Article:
Both the dimples or pads 78 and spring arms 88, when used in connection with a HGA mounting surface, improve the resonance features of the HGA 69 or 79. In particular, the dimples 78 and spring arms 88 help reduce the unpredictable and unexpected resonance peaks that can occur when the HGA 69 or 79 reaches a frequency of about 14 kHz to about 17 kHz. In addition, the dimples 78 and the spring arms 88 may be designed to control the pitch and roll static attitude of the HGA 69 or 79 when coupled to an actuator arm. Further, the dimples 78 and the spring arms 88 could be used to aid in the control of an adhesive, if an adhesive attach were used instead of a swaging, in connecting the HGA 69 or 79 to the actuator arm.

FIGS. 6A, 6B and 6C illustrate yet another embodiment of the present invention. FIGS. 6A, 6B and 6C illustrate a laminated load beam incorporating features of the present invention. FIG. 6A is a top view of a bottom layer 90 of a laminated load beam. FIG. 6B illustrates the top layer 92 of a laminated load beam. FIG. 6C is a composite view of the top and bottom layers 90 and 92 that, together with a middle polyimide layer, form the laminated load beam 94. When forming the laminated load beam illustrated in FIGS. 6A, 6B and 6C, it is common to use a laminated material. The laminated material is typically a “sandwich” of three layers of material. The first layer of material is a thin layer of stainless steel, the middle material is a polyimide, and the bottom layer is also a thin layer of stainless steel. Though discussed in the terms of a laminated material containing stainless steel and polyimide, the invention is not so limited. Any suitable load beam material, or laminated material used to form the load beam, may be used in connection with the present invention.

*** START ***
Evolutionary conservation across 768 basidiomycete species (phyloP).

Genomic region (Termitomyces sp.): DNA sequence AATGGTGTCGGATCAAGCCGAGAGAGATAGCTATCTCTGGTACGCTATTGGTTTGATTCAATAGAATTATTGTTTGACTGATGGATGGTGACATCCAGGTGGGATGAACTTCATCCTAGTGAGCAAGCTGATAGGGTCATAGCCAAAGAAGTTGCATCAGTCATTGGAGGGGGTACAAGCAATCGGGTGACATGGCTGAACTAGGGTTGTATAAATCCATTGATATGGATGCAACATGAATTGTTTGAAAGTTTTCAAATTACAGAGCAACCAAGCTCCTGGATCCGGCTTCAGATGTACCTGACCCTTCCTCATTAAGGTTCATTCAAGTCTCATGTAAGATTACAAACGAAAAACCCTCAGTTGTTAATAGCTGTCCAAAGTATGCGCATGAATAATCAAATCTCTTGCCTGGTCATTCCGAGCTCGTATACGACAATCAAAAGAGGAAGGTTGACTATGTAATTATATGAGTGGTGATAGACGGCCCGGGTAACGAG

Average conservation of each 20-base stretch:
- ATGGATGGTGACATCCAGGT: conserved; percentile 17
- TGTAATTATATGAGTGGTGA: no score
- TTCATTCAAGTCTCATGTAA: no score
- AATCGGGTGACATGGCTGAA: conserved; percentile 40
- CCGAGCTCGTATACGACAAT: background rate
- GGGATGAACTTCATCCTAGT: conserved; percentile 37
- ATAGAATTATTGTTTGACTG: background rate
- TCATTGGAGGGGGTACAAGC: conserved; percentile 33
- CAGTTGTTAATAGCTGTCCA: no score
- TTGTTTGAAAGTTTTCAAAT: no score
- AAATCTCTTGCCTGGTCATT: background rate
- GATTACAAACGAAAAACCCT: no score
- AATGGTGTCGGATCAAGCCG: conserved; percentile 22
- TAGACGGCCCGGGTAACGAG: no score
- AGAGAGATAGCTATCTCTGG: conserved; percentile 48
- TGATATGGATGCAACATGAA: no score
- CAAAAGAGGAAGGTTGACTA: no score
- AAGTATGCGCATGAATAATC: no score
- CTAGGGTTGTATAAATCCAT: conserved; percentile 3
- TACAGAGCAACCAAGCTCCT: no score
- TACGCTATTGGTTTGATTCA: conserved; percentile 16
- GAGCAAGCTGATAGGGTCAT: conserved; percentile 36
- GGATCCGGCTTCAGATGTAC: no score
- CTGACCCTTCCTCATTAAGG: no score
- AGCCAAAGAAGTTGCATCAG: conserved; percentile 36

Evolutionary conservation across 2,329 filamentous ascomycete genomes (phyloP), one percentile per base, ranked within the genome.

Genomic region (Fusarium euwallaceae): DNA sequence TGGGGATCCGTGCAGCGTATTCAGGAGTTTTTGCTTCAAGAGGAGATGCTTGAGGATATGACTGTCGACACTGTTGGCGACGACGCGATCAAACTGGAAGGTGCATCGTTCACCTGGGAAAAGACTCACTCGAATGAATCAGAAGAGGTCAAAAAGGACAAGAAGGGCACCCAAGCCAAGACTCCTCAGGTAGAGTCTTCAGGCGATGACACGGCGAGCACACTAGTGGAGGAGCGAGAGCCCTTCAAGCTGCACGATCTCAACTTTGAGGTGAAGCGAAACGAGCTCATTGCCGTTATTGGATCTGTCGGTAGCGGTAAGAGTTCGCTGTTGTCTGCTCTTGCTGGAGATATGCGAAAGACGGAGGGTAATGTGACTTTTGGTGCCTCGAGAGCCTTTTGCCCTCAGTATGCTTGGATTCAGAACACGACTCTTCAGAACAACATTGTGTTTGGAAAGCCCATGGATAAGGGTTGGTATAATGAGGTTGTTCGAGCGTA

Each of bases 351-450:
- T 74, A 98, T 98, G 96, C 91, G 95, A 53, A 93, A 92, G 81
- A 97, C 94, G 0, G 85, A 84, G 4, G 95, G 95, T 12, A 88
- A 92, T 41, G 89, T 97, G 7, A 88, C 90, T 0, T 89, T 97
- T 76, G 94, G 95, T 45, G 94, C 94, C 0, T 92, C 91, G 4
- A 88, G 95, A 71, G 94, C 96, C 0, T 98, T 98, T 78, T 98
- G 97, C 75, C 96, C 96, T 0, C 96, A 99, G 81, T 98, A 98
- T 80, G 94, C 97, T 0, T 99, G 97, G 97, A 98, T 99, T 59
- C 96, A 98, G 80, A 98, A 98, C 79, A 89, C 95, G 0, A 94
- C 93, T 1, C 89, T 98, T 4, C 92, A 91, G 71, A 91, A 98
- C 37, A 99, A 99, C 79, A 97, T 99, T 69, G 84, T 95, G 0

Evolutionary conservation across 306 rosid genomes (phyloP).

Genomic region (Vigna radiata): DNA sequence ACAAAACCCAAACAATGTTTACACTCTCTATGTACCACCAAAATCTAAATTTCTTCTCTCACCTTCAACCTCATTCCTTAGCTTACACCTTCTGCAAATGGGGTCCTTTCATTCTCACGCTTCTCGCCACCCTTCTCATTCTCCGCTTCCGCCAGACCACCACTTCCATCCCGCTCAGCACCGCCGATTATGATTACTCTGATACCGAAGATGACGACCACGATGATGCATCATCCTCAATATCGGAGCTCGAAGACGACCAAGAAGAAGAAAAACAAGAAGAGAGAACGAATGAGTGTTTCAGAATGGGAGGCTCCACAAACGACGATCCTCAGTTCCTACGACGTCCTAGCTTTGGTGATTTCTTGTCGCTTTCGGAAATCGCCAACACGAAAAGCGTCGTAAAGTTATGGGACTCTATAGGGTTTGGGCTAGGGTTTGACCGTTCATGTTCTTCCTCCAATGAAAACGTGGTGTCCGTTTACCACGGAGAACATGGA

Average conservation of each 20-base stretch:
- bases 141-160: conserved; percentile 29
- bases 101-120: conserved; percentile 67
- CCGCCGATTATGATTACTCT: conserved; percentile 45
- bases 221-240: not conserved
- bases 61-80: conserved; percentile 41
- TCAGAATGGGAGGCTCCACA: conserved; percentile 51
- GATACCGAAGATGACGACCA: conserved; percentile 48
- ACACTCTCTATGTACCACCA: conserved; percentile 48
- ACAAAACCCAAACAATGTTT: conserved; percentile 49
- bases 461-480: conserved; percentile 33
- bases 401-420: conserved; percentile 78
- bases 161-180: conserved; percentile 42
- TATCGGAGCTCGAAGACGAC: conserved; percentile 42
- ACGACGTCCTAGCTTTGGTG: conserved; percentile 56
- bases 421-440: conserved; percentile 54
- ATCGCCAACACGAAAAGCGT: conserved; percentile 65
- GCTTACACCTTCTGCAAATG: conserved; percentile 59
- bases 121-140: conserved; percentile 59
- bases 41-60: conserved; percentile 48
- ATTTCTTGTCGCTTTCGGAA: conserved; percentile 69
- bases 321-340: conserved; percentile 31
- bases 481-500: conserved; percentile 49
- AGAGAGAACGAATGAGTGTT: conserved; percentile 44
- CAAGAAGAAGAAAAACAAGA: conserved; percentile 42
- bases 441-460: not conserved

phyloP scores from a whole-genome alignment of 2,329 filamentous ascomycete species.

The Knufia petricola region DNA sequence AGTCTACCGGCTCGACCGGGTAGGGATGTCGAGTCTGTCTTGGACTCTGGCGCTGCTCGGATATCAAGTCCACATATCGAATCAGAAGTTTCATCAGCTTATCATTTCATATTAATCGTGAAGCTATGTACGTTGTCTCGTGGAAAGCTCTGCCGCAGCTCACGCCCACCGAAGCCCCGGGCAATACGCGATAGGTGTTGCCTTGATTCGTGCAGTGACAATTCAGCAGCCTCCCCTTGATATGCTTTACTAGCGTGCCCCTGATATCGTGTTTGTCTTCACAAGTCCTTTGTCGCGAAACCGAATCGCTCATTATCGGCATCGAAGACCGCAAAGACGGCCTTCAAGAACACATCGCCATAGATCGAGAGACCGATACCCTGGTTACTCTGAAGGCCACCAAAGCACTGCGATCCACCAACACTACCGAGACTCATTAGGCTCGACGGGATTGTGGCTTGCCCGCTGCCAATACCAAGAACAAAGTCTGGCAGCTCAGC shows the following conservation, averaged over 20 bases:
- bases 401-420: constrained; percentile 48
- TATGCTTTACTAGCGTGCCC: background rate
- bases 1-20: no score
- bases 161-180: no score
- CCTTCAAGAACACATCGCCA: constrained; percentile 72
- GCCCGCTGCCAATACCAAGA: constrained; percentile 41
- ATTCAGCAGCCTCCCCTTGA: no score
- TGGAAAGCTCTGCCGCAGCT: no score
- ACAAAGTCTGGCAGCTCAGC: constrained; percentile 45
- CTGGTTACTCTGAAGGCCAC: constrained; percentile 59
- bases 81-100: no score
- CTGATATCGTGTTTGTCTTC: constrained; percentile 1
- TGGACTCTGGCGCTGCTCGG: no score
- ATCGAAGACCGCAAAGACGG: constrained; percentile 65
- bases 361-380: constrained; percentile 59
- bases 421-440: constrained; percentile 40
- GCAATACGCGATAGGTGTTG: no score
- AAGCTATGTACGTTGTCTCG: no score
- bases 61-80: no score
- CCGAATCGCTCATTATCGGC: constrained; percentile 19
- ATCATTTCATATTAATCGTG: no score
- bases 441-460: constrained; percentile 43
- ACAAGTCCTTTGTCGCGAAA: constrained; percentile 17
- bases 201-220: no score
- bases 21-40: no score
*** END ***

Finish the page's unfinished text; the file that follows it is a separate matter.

When forming the laminated load beam 94, the top layer 92 and bottom layer 90 are formed using any suitable method. Most commonly, the top layer 92 and bottom layer 90 are formed using a series of masking and etching steps, or other suitable chemical or mechanical milling, etching, or other suitable processes. In forming the top layer 92, additional structures 96 can be designed and fabricated when etching the top layer 92. As such, when the exemplary load beam 94 is completed, four structures 96 appear on its mounting surface. As illustrated most clearly in FIG. 6B, the structures 96 may take any suitable shape, such as a “doughnut” shape. Alternately, the structures 96 may simply be formed as dimples, or as any other raised area on the top layer 92 of the load beam 94. The structures 96 function in much the same manner as the dimples and spring arms described with reference to FIGS. 4A, 4B, 5A, and 5B above.